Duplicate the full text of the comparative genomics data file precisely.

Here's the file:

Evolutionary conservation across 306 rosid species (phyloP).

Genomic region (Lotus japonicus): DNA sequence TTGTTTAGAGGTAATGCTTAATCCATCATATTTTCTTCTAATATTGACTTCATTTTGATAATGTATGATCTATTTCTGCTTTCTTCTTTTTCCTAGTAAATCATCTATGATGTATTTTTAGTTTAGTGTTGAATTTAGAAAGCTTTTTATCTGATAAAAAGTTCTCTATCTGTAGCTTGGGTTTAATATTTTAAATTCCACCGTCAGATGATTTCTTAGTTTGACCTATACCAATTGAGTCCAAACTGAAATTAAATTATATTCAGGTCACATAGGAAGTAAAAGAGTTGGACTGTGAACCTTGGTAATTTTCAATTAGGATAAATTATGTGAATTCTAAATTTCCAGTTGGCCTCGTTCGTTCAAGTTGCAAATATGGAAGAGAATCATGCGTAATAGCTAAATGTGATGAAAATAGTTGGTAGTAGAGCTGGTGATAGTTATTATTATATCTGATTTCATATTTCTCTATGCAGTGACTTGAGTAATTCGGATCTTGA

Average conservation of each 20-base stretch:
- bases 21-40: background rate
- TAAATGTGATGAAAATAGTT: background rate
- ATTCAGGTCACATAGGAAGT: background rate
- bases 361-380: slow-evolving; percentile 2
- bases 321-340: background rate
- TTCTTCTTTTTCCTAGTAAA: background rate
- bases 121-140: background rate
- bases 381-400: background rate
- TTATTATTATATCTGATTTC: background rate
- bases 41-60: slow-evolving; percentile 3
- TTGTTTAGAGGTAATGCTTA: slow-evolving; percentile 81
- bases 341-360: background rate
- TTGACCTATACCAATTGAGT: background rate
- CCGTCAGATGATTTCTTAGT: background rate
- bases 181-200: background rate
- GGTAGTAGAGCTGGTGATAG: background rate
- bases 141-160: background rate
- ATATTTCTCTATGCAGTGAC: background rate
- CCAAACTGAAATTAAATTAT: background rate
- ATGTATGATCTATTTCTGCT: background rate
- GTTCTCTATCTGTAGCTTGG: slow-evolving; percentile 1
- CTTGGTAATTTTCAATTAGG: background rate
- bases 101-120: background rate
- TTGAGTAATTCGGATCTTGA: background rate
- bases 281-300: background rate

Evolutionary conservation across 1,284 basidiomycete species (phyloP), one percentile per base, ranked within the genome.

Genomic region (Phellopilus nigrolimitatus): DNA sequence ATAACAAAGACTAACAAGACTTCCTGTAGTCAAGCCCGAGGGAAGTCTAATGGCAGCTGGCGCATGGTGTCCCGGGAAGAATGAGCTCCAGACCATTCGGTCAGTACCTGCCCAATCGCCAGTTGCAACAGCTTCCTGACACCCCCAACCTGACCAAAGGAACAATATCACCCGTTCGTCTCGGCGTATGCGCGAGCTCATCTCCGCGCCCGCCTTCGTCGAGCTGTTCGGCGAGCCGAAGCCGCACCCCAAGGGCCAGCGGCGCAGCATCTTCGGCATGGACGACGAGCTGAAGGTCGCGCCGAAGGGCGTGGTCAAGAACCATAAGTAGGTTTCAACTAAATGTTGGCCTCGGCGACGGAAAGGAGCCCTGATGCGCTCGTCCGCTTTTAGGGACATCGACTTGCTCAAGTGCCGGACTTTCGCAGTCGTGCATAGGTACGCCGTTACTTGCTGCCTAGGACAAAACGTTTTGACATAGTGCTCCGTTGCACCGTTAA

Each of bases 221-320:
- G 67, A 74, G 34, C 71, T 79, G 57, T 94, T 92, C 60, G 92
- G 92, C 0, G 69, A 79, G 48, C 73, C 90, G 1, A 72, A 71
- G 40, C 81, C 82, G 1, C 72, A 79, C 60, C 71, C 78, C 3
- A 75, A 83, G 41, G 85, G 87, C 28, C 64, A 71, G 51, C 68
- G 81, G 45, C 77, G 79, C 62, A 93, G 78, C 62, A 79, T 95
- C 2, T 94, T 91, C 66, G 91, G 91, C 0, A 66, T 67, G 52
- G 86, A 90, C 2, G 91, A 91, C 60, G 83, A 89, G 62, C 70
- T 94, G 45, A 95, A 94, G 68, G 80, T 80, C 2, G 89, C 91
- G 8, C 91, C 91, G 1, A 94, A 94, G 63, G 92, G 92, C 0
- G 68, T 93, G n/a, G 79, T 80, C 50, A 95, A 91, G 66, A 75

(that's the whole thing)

Evolutionary conservation across 306 rosid species (phyloP).

Genomic region (Lotus japonicus): DNA sequence TTGTTTAGAGGTAATGCTTAATCCATCATATTTTCTTCTAATATTGACTTCATTTTGATAATGTATGATCTATTTCTGCTTTCTTCTTTTTCCTAGTAAATCATCTATGATGTATTTTTAGTTTAGTGTTGAATTTAGAAAGCTTTTTATCTGATAAAAAGTTCTCTATCTGTAGCTTGGGTTTAATATTTTAAATTCCACCGTCAGATGATTTCTTAGTTTGACCTATACCAATTGAGTCCAAACTGAAATTAAATTATATTCAGGTCACATAGGAAGTAAAAGAGTTGGACTGTGAACCTTGGTAATTTTCAATTAGGATAAATTATGTGAATTCTAAATTTCCAGTTGGCCTCGTTCGTTCAAGTTGCAAATATGGAAGAGAATCATGCGTAATAGCTAAATGTGATGAAAATAGTTGGTAGTAGAGCTGGTGATAGTTATTATTATATCTGATTTCATATTTCTCTATGCAGTGACTTGAGTAATTCGGATCTTGA

Average conservation of each 20-base stretch:
- bases 21-40: background rate
- TAAATGTGATGAAAATAGTT: background rate
- ATTCAGGTCACATAGGAAGT: background rate
- bases 361-380: slow-evolving; percentile 2
- bases 321-340: background rate
- TTCTTCTTTTTCCTAGTAAA: background rate
- bases 121-140: background rate
- bases 381-400: background rate
- TTATTATTATATCTGATTTC: background rate
- bases 41-60: slow-evolving; percentile 3
- TTGTTTAGAGGTAATGCTTA: slow-evolving; percentile 81
- bases 341-360: background rate
- TTGACCTATACCAATTGAGT: background rate
- CCGTCAGATGATTTCTTAGT: background rate
- bases 181-200: background rate
- GGTAGTAGAGCTGGTGATAG: background rate
- bases 141-160: background rate
- ATATTTCTCTATGCAGTGAC: background rate
- CCAAACTGAAATTAAATTAT: background rate
- ATGTATGATCTATTTCTGCT: background rate
- GTTCTCTATCTGTAGCTTGG: slow-evolving; percentile 1
- CTTGGTAATTTTCAATTAGG: background rate
- bases 101-120: background rate
- TTGAGTAATTCGGATCTTGA: background rate
- bases 281-300: background rate

Evolutionary conservation across 1,284 basidiomycete species (phyloP), one percentile per base, ranked within the genome.

Genomic region (Phellopilus nigrolimitatus): DNA sequence ATAACAAAGACTAACAAGACTTCCTGTAGTCAAGCCCGAGGGAAGTCTAATGGCAGCTGGCGCATGGTGTCCCGGGAAGAATGAGCTCCAGACCATTCGGTCAGTACCTGCCCAATCGCCAGTTGCAACAGCTTCCTGACACCCCCAACCTGACCAAAGGAACAATATCACCCGTTCGTCTCGGCGTATGCGCGAGCTCATCTCCGCGCCCGCCTTCGTCGAGCTGTTCGGCGAGCCGAAGCCGCACCCCAAGGGCCAGCGGCGCAGCATCTTCGGCATGGACGACGAGCTGAAGGTCGCGCCGAAGGGCGTGGTCAAGAACCATAAGTAGGTTTCAACTAAATGTTGGCCTCGGCGACGGAAAGGAGCCCTGATGCGCTCGTCCGCTTTTAGGGACATCGACTTGCTCAAGTGCCGGACTTTCGCAGTCGTGCATAGGTACGCCGTTACTTGCTGCCTAGGACAAAACGTTTTGACATAGTGCTCCGTTGCACCGTTAA

Each of bases 221-320:
- G 67, A 74, G 34, C 71, T 79, G 57, T 94, T 92, C 60, G 92
- G 92, C 0, G 69, A 79, G 48, C 73, C 90, G 1, A 72, A 71
- G 40, C 81, C 82, G 1, C 72, A 79, C 60, C 71, C 78, C 3
- A 75, A 83, G 41, G 85, G 87, C 28, C 64, A 71, G 51, C 68
- G 81, G 45, C 77, G 79, C 62, A 93, G 78, C 62, A 79, T 95
- C 2, T 94, T 91, C 66, G 91, G 91, C 0, A 66, T 67, G 52
- G 86, A 90, C 2, G 91, A 91, C 60, G 83, A 89, G 62, C 70
- T 94, G 45, A 95, A 94, G 68, G 80, T 80, C 2, G 89, C 91
- G 8, C 91, C 91, G 1, A 94, A 94, G 63, G 92, G 92, C 0
- G 68, T 93, G n/a, G 79, T 80, C 50, A 95, A 91, G 66, A 75